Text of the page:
Lateralization of alpha suppression was most robust in the temporal lobe (LI = 0.4) followed by frontocentral cortices (LI = 0.2). The posterior beta decrease associated with the intention to speak localized (Figure 7; Table 4) to the left articulatory motor cortex, left area SPT, left superior and inferior temporal gyrus, and bilateral superior parietal cortex. The strongest left-lateralization of beta suppression was found in temporal lobe (LI = 0.5) followed by frontocentral (LI = 0.4) and parietal cortices (LI = 0.25). It is interesting to note that the decrease in alpha and beta power regionally overlapped in some, but not all regions of the speech production network. While both left mid- and inferior temporal and parietal regions showed parallel changes in alpha and beta power, the auditory cortex and the SMA showed only alpha suppression. Isolated beta suppression was observed in the articulatory motor cortex and area SPT.
Table 4. Local maxima of sources showing a power decrease (beta band) for preparation for overt vs. covert reading.
Comparison of master-slave models against models with bidirectional coupling revealed that the speech production network is bidirectionally coupled in beta phase within hemispheres (Figure 8A). Assuming bidirectional coupling between hemispheres, the model with coupling between the SMA and bilateral dPMC, but no other interhemispheric coupling, was selected by Bayesian model comparison (Figure 8B). In all network connections, beta phase coupling was modulated by preparation for overt reading (Figure 8C).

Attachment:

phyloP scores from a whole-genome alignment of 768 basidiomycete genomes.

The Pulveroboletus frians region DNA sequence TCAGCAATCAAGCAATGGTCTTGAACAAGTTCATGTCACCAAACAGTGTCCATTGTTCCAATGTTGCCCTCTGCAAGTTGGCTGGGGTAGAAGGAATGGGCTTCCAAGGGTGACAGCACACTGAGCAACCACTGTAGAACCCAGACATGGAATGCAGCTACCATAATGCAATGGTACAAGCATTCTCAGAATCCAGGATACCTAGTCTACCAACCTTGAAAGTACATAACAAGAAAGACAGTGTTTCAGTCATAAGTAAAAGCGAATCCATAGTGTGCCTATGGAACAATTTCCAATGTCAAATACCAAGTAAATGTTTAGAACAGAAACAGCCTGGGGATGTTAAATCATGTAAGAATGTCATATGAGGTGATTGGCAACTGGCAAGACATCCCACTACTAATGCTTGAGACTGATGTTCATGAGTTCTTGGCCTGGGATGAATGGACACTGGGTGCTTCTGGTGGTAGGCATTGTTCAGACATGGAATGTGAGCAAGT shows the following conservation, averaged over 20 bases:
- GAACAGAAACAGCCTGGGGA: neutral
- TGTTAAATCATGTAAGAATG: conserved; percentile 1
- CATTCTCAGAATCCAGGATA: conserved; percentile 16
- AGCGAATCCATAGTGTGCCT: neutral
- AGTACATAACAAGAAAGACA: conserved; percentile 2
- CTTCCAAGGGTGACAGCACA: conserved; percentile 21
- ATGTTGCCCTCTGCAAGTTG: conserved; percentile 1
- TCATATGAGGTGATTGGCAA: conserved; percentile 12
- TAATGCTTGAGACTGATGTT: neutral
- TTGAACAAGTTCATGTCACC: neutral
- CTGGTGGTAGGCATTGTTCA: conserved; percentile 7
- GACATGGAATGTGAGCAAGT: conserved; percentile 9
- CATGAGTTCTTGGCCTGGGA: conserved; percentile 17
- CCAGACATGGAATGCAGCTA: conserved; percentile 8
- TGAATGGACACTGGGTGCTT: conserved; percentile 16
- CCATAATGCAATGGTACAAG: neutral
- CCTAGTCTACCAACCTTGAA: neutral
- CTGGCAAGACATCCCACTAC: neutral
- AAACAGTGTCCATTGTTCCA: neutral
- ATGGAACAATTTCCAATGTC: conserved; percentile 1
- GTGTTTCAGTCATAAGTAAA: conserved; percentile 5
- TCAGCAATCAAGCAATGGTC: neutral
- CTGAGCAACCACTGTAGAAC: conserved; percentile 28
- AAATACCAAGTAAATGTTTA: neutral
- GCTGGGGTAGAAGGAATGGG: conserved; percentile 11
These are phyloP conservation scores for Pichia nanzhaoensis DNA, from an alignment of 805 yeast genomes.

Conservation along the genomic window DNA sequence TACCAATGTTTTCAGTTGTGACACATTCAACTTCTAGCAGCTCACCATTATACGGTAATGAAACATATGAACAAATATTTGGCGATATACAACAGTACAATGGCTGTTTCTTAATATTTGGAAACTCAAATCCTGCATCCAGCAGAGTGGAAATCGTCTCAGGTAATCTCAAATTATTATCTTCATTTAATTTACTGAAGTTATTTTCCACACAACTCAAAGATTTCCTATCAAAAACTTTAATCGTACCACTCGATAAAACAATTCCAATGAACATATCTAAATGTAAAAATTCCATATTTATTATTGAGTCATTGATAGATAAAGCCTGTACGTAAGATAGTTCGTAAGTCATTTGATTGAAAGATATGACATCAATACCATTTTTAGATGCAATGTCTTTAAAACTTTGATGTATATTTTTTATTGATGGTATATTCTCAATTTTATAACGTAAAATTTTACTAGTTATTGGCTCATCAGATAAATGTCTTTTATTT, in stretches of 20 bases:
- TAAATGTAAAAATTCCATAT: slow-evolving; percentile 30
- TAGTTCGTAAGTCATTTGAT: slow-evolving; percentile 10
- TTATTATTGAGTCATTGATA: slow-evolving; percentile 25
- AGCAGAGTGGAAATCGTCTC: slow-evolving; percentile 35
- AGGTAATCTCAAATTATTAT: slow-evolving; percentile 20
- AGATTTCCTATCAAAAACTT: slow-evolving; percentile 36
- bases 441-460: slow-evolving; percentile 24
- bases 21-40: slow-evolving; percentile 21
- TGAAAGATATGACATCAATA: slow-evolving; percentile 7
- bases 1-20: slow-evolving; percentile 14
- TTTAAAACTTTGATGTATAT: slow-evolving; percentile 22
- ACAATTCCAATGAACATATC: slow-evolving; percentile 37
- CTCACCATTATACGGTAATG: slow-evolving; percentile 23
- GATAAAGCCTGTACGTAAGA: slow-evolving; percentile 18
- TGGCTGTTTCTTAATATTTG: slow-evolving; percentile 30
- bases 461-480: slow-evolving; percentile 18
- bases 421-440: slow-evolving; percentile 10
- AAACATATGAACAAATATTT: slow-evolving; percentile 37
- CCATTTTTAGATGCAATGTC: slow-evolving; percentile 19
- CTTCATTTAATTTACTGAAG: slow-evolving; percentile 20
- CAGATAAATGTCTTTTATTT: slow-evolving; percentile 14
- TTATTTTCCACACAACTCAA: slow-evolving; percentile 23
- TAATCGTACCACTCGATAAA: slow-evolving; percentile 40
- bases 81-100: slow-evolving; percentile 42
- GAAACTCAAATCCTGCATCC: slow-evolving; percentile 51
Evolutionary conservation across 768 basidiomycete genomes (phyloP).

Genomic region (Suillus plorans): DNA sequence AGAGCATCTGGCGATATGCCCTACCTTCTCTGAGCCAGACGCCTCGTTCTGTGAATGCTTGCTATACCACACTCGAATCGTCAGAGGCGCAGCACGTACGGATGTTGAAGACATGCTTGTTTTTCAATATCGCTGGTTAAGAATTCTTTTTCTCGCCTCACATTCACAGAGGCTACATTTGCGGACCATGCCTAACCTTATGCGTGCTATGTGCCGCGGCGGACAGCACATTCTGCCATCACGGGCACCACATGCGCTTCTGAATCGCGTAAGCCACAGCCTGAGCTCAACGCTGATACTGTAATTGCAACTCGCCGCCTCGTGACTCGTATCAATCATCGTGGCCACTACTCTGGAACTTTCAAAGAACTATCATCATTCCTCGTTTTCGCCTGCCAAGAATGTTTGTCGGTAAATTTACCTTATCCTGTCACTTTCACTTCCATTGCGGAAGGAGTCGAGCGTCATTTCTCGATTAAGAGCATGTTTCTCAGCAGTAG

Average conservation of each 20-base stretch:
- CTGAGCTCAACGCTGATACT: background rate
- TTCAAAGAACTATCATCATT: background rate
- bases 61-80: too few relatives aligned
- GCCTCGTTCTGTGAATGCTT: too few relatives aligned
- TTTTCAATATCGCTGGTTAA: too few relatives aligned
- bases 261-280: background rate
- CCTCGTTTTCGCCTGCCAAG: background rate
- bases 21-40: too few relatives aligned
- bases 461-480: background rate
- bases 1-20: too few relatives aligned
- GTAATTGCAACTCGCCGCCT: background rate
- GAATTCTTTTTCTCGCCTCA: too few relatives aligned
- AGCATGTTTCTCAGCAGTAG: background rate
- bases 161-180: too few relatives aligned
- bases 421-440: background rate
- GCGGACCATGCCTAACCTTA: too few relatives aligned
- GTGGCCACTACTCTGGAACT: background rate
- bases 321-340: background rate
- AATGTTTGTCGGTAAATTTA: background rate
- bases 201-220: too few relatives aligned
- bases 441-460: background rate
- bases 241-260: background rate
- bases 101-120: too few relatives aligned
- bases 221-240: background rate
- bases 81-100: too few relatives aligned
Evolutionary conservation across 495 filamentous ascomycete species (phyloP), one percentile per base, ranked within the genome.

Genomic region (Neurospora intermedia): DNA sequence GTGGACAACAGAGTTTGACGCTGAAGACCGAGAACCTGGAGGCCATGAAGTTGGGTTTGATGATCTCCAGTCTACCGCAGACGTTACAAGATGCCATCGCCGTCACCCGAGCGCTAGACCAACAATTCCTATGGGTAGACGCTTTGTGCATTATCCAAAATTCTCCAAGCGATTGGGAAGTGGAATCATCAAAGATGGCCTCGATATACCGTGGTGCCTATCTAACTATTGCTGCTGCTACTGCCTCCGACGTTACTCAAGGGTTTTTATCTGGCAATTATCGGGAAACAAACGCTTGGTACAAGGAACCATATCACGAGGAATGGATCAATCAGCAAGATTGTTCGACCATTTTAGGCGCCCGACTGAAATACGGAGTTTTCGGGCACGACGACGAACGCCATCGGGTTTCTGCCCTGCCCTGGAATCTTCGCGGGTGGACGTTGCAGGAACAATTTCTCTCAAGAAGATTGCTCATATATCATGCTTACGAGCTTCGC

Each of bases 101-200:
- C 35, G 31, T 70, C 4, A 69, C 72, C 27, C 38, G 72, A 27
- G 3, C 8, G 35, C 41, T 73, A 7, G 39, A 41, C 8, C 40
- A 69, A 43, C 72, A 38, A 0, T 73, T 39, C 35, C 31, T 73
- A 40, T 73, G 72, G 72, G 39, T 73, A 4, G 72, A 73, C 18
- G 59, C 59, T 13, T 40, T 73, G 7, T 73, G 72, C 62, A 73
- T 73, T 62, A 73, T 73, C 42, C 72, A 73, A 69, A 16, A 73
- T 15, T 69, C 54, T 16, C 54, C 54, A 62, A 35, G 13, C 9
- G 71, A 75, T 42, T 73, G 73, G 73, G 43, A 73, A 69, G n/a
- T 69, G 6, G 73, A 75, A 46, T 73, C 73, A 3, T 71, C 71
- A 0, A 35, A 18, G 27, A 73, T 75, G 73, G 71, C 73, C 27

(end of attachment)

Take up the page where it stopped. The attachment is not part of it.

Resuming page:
Figure 8. Random effects Bayesian model selection of (A) models with unidirectional [top-down (td), bottom-up (bu)] and bidirectional (bi) coupling and (B) models comparing different interhemispheric coupling (for abbreviations please see text) and (C) models with different modulatory task effects [no modulation by task (no), modulation of top-down and bottom-up coupling (all)].